Sudan’s Prime Minister Abdullah Hamdok has stressed the importance of reaching a binding agreement regarding the Renaissance Dam, which would allow better planning for agricultural development and production, state news agency SUNA reported on Wednesday.
Gerd: Sudan talks tough with Ethiopia over River Nile dam https://t.co/1kFedmts1O— BBC News (World) (@BBCWorld) April 21, 2021
Sudan will always be at the mercy of Ethiopia for water without an agreement, Hamdok said, as he demanded for a binding accord within the framework of international law.
The issues related to the Renaissance Dam were serious and related to the security and safety of millions in Sudan and Egypt, SUNA reported, quoting Hamdok’s earlier CNN interview.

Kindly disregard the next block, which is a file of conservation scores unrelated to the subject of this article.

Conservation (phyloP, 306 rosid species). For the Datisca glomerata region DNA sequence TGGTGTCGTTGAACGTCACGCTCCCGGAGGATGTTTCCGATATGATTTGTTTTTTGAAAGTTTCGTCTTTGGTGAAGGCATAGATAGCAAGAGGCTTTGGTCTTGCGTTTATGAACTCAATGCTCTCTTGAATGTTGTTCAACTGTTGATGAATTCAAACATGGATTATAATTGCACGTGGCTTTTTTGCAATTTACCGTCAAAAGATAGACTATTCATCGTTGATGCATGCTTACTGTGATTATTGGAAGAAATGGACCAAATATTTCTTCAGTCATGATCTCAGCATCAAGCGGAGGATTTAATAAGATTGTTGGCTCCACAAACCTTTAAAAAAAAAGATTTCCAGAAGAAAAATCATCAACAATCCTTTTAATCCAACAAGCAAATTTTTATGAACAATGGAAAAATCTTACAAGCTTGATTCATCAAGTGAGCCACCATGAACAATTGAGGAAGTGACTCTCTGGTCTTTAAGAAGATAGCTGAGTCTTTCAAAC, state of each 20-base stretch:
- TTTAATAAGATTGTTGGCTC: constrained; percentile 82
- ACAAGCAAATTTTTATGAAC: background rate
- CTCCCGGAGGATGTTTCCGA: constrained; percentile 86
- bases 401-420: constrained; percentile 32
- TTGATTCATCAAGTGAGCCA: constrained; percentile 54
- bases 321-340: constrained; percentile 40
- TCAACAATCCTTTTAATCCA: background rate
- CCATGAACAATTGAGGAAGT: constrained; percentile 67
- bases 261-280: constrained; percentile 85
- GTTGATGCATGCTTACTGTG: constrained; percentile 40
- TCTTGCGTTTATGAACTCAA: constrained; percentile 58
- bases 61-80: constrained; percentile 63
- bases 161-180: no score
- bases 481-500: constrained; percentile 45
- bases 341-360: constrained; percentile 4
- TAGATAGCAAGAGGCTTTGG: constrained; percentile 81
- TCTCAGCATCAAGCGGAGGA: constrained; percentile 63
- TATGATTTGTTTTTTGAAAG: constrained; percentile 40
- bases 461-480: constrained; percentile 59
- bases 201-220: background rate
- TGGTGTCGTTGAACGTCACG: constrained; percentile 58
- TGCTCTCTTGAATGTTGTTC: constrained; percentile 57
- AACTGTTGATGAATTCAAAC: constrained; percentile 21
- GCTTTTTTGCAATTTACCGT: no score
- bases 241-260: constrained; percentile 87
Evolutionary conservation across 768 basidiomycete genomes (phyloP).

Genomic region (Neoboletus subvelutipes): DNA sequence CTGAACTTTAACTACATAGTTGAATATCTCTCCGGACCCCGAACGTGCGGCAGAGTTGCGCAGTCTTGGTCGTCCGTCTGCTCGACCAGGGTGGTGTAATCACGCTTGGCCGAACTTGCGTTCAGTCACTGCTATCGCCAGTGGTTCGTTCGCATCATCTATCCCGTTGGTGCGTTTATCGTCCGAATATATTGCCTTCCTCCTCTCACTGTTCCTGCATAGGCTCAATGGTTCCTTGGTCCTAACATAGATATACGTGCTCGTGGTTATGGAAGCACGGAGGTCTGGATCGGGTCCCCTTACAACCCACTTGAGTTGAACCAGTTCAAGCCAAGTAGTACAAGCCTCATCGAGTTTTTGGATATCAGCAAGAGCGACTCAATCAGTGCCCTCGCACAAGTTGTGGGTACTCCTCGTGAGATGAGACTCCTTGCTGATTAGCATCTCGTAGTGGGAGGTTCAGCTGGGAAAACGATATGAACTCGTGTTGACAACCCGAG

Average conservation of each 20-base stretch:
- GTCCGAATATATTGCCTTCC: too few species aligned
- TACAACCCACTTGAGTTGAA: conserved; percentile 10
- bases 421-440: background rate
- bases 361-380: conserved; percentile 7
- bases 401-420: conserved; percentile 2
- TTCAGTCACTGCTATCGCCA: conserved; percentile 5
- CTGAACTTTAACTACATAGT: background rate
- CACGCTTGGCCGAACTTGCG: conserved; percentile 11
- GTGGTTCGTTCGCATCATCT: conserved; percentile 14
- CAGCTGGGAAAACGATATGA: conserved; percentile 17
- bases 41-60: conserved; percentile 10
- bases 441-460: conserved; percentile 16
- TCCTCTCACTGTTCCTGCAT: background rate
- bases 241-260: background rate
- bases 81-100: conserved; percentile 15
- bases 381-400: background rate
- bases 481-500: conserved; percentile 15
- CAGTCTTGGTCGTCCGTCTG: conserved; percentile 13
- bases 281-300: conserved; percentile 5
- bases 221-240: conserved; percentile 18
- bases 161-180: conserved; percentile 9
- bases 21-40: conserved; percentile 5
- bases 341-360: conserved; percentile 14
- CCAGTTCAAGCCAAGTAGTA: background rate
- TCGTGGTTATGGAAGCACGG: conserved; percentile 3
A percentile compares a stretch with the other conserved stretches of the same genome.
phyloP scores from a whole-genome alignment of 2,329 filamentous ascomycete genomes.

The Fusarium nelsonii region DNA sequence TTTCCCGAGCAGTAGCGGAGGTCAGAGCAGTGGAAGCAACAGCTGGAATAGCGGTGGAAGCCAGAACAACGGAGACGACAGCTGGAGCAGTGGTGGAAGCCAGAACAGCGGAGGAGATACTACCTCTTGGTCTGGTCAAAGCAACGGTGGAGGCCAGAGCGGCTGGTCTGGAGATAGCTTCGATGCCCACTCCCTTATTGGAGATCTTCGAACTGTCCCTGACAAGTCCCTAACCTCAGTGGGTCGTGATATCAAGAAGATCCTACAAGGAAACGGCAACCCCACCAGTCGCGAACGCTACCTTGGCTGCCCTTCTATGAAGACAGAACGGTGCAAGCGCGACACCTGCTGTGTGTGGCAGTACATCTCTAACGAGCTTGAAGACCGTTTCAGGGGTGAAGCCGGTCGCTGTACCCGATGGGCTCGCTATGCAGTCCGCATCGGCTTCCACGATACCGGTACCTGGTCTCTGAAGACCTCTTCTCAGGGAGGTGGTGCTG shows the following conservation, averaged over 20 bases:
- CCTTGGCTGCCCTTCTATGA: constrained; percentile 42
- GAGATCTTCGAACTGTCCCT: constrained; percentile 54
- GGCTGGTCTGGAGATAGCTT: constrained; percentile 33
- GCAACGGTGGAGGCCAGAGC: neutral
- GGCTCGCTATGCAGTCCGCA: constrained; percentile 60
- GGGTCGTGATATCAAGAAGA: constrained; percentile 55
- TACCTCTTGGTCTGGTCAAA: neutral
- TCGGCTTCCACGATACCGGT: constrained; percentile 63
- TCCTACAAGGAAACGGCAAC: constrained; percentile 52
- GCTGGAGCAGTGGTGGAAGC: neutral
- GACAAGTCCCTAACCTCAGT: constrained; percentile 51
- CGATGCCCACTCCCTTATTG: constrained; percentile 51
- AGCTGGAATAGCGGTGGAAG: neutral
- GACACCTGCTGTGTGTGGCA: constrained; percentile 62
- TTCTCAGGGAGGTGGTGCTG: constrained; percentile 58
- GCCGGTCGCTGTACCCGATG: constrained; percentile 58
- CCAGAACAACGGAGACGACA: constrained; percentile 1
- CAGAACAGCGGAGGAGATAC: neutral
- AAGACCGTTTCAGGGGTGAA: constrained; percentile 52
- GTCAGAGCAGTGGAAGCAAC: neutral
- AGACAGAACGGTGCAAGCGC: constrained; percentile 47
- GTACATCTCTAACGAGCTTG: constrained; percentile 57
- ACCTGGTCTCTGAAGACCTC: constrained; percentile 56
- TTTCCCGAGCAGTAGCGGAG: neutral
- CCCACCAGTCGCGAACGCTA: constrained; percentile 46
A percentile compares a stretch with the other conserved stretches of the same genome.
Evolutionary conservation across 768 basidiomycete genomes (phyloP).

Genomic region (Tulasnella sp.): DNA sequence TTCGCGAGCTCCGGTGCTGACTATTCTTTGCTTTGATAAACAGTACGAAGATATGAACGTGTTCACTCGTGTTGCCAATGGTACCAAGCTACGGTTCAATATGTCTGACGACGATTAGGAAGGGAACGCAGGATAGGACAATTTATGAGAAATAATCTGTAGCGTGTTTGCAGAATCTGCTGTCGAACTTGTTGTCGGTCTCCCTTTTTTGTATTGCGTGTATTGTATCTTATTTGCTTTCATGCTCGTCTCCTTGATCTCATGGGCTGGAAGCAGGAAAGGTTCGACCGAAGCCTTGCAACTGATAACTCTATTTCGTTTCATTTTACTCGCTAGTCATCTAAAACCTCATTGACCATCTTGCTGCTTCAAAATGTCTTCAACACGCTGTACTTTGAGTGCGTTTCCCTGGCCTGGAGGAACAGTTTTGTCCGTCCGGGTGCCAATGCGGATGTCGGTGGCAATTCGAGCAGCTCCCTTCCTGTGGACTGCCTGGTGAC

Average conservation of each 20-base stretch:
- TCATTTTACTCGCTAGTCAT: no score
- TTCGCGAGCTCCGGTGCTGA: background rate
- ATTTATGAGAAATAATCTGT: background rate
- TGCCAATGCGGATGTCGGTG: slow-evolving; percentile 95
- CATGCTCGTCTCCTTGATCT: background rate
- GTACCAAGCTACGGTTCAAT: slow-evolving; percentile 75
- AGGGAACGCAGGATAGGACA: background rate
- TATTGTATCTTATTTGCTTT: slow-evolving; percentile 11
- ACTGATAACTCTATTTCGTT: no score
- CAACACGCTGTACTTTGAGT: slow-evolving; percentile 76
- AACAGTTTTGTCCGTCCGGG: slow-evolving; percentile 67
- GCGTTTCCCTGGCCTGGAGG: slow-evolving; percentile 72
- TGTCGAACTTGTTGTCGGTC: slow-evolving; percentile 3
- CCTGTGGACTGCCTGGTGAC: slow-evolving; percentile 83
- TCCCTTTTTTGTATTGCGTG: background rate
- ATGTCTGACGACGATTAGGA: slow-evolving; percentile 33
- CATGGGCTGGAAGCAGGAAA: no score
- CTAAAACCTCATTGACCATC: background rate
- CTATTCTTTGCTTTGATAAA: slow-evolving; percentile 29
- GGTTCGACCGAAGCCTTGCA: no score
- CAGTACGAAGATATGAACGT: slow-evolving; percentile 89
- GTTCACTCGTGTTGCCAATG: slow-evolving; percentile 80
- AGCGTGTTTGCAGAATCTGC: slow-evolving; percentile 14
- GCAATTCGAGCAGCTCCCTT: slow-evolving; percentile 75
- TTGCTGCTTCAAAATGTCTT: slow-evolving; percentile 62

The Prime Minister indicated that Sudan proposed to transform the role of observers into mediators to help reach a binding agreement on the dam.
Sudanese Prime Minister Abdullah Hamdok confirmed that the Grand Ethiopian Renaissance Dam threatens the safety of 20 million Sudanese citizens, noting that "their lives are dependent on the Blue Nile."https://t.co/Xw0AF4QsXd— Egypt Today Magazine (@EgyptTodayMag) January 20, 2021
Hamdok also highlighted Sudan’s current border crisis with Ethiopia, pointing out that it had been resolved since 1902 by the pact demarcating the borders on the map and that successive Ethiopian governments have recognized these borders.
This article has been adapted from its original source.
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